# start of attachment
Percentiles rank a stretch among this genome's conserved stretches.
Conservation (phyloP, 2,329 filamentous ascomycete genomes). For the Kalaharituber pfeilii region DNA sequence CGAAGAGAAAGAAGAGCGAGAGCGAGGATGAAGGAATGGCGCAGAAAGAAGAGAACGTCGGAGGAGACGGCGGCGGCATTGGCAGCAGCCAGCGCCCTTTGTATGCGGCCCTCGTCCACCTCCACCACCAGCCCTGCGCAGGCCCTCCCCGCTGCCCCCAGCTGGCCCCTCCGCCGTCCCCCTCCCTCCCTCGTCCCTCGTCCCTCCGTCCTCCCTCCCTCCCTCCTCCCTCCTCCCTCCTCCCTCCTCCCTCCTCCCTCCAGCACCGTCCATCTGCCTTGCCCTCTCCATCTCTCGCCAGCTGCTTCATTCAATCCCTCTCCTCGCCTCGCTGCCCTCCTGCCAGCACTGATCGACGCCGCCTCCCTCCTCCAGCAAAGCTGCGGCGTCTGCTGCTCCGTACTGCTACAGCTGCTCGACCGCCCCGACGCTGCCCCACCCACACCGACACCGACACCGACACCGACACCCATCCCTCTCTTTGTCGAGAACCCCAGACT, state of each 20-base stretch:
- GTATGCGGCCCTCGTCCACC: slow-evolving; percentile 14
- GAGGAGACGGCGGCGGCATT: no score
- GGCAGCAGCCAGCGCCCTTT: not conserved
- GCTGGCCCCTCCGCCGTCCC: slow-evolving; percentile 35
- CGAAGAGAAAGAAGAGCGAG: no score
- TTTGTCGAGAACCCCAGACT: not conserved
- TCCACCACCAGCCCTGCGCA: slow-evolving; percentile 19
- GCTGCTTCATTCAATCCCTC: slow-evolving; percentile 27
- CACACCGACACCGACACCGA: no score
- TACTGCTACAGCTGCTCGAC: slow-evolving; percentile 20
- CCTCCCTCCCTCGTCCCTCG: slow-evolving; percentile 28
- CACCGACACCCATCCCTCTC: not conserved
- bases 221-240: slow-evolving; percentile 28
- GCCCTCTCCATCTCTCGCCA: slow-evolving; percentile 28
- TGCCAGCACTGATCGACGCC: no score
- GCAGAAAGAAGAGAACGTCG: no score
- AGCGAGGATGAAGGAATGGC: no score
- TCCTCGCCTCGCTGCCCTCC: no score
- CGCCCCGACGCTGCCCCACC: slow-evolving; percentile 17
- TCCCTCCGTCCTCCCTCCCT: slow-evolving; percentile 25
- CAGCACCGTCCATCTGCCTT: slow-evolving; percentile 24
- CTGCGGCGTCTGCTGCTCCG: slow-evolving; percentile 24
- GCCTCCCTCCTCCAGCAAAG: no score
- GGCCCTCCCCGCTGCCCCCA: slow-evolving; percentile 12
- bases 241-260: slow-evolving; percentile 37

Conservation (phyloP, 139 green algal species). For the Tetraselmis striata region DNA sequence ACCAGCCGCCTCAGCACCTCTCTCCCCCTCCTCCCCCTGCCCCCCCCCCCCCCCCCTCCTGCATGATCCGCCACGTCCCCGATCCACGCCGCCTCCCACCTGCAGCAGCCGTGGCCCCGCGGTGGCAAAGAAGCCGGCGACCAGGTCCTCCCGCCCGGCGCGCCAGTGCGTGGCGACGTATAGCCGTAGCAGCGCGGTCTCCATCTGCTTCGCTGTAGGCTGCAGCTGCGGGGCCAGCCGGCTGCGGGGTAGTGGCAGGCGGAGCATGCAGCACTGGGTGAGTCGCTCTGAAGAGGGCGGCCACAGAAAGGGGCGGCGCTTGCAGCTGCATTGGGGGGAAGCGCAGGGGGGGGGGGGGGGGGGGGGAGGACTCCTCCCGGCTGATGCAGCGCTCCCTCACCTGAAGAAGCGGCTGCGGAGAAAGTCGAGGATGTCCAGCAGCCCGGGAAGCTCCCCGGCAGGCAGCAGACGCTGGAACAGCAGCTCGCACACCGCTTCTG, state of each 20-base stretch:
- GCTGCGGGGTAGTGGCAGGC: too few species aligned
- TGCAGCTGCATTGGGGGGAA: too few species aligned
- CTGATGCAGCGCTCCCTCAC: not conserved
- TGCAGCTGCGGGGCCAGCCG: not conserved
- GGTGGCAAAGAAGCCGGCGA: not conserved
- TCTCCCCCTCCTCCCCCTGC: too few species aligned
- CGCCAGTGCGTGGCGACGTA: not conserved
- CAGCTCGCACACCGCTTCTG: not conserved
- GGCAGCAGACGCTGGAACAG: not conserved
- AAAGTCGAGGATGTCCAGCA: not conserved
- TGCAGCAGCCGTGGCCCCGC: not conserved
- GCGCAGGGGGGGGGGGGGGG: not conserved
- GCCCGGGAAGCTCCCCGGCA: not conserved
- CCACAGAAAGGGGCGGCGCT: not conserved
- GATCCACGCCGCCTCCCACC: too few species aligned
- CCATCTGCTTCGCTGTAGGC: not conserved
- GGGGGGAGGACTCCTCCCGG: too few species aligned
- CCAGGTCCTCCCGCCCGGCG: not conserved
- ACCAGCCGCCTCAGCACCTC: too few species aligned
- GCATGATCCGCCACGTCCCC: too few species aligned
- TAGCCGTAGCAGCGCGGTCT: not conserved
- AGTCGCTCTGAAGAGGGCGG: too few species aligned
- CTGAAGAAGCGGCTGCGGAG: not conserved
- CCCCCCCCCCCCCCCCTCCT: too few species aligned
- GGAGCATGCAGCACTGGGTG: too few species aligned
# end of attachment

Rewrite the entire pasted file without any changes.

Percentiles rank a stretch among this genome's conserved stretches.
Conservation (phyloP, 2,329 filamentous ascomycete genomes). For the Kalaharituber pfeilii region DNA sequence CGAAGAGAAAGAAGAGCGAGAGCGAGGATGAAGGAATGGCGCAGAAAGAAGAGAACGTCGGAGGAGACGGCGGCGGCATTGGCAGCAGCCAGCGCCCTTTGTATGCGGCCCTCGTCCACCTCCACCACCAGCCCTGCGCAGGCCCTCCCCGCTGCCCCCAGCTGGCCCCTCCGCCGTCCCCCTCCCTCCCTCGTCCCTCGTCCCTCCGTCCTCCCTCCCTCCCTCCTCCCTCCTCCCTCCTCCCTCCTCCCTCCTCCCTCCAGCACCGTCCATCTGCCTTGCCCTCTCCATCTCTCGCCAGCTGCTTCATTCAATCCCTCTCCTCGCCTCGCTGCCCTCCTGCCAGCACTGATCGACGCCGCCTCCCTCCTCCAGCAAAGCTGCGGCGTCTGCTGCTCCGTACTGCTACAGCTGCTCGACCGCCCCGACGCTGCCCCACCCACACCGACACCGACACCGACACCGACACCCATCCCTCTCTTTGTCGAGAACCCCAGACT, state of each 20-base stretch:
- GTATGCGGCCCTCGTCCACC: slow-evolving; percentile 14
- GAGGAGACGGCGGCGGCATT: no score
- GGCAGCAGCCAGCGCCCTTT: not conserved
- GCTGGCCCCTCCGCCGTCCC: slow-evolving; percentile 35
- CGAAGAGAAAGAAGAGCGAG: no score
- TTTGTCGAGAACCCCAGACT: not conserved
- TCCACCACCAGCCCTGCGCA: slow-evolving; percentile 19
- GCTGCTTCATTCAATCCCTC: slow-evolving; percentile 27
- CACACCGACACCGACACCGA: no score
- TACTGCTACAGCTGCTCGAC: slow-evolving; percentile 20
- CCTCCCTCCCTCGTCCCTCG: slow-evolving; percentile 28
- CACCGACACCCATCCCTCTC: not conserved
- bases 221-240: slow-evolving; percentile 28
- GCCCTCTCCATCTCTCGCCA: slow-evolving; percentile 28
- TGCCAGCACTGATCGACGCC: no score
- GCAGAAAGAAGAGAACGTCG: no score
- AGCGAGGATGAAGGAATGGC: no score
- TCCTCGCCTCGCTGCCCTCC: no score
- CGCCCCGACGCTGCCCCACC: slow-evolving; percentile 17
- TCCCTCCGTCCTCCCTCCCT: slow-evolving; percentile 25
- CAGCACCGTCCATCTGCCTT: slow-evolving; percentile 24
- CTGCGGCGTCTGCTGCTCCG: slow-evolving; percentile 24
- GCCTCCCTCCTCCAGCAAAG: no score
- GGCCCTCCCCGCTGCCCCCA: slow-evolving; percentile 12
- bases 241-260: slow-evolving; percentile 37

Conservation (phyloP, 139 green algal species). For the Tetraselmis striata region DNA sequence ACCAGCCGCCTCAGCACCTCTCTCCCCCTCCTCCCCCTGCCCCCCCCCCCCCCCCCTCCTGCATGATCCGCCACGTCCCCGATCCACGCCGCCTCCCACCTGCAGCAGCCGTGGCCCCGCGGTGGCAAAGAAGCCGGCGACCAGGTCCTCCCGCCCGGCGCGCCAGTGCGTGGCGACGTATAGCCGTAGCAGCGCGGTCTCCATCTGCTTCGCTGTAGGCTGCAGCTGCGGGGCCAGCCGGCTGCGGGGTAGTGGCAGGCGGAGCATGCAGCACTGGGTGAGTCGCTCTGAAGAGGGCGGCCACAGAAAGGGGCGGCGCTTGCAGCTGCATTGGGGGGAAGCGCAGGGGGGGGGGGGGGGGGGGGGAGGACTCCTCCCGGCTGATGCAGCGCTCCCTCACCTGAAGAAGCGGCTGCGGAGAAAGTCGAGGATGTCCAGCAGCCCGGGAAGCTCCCCGGCAGGCAGCAGACGCTGGAACAGCAGCTCGCACACCGCTTCTG, state of each 20-base stretch:
- GCTGCGGGGTAGTGGCAGGC: too few species aligned
- TGCAGCTGCATTGGGGGGAA: too few species aligned
- CTGATGCAGCGCTCCCTCAC: not conserved
- TGCAGCTGCGGGGCCAGCCG: not conserved
- GGTGGCAAAGAAGCCGGCGA: not conserved
- TCTCCCCCTCCTCCCCCTGC: too few species aligned
- CGCCAGTGCGTGGCGACGTA: not conserved
- CAGCTCGCACACCGCTTCTG: not conserved
- GGCAGCAGACGCTGGAACAG: not conserved
- AAAGTCGAGGATGTCCAGCA: not conserved
- TGCAGCAGCCGTGGCCCCGC: not conserved
- GCGCAGGGGGGGGGGGGGGG: not conserved
- GCCCGGGAAGCTCCCCGGCA: not conserved
- CCACAGAAAGGGGCGGCGCT: not conserved
- GATCCACGCCGCCTCCCACC: too few species aligned
- CCATCTGCTTCGCTGTAGGC: not conserved
- GGGGGGAGGACTCCTCCCGG: too few species aligned
- CCAGGTCCTCCCGCCCGGCG: not conserved
- ACCAGCCGCCTCAGCACCTC: too few species aligned
- GCATGATCCGCCACGTCCCC: too few species aligned
- TAGCCGTAGCAGCGCGGTCT: not conserved
- AGTCGCTCTGAAGAGGGCGG: too few species aligned
- CTGAAGAAGCGGCTGCGGAG: not conserved
- CCCCCCCCCCCCCCCCTCCT: too few species aligned
- GGAGCATGCAGCACTGGGTG: too few species aligned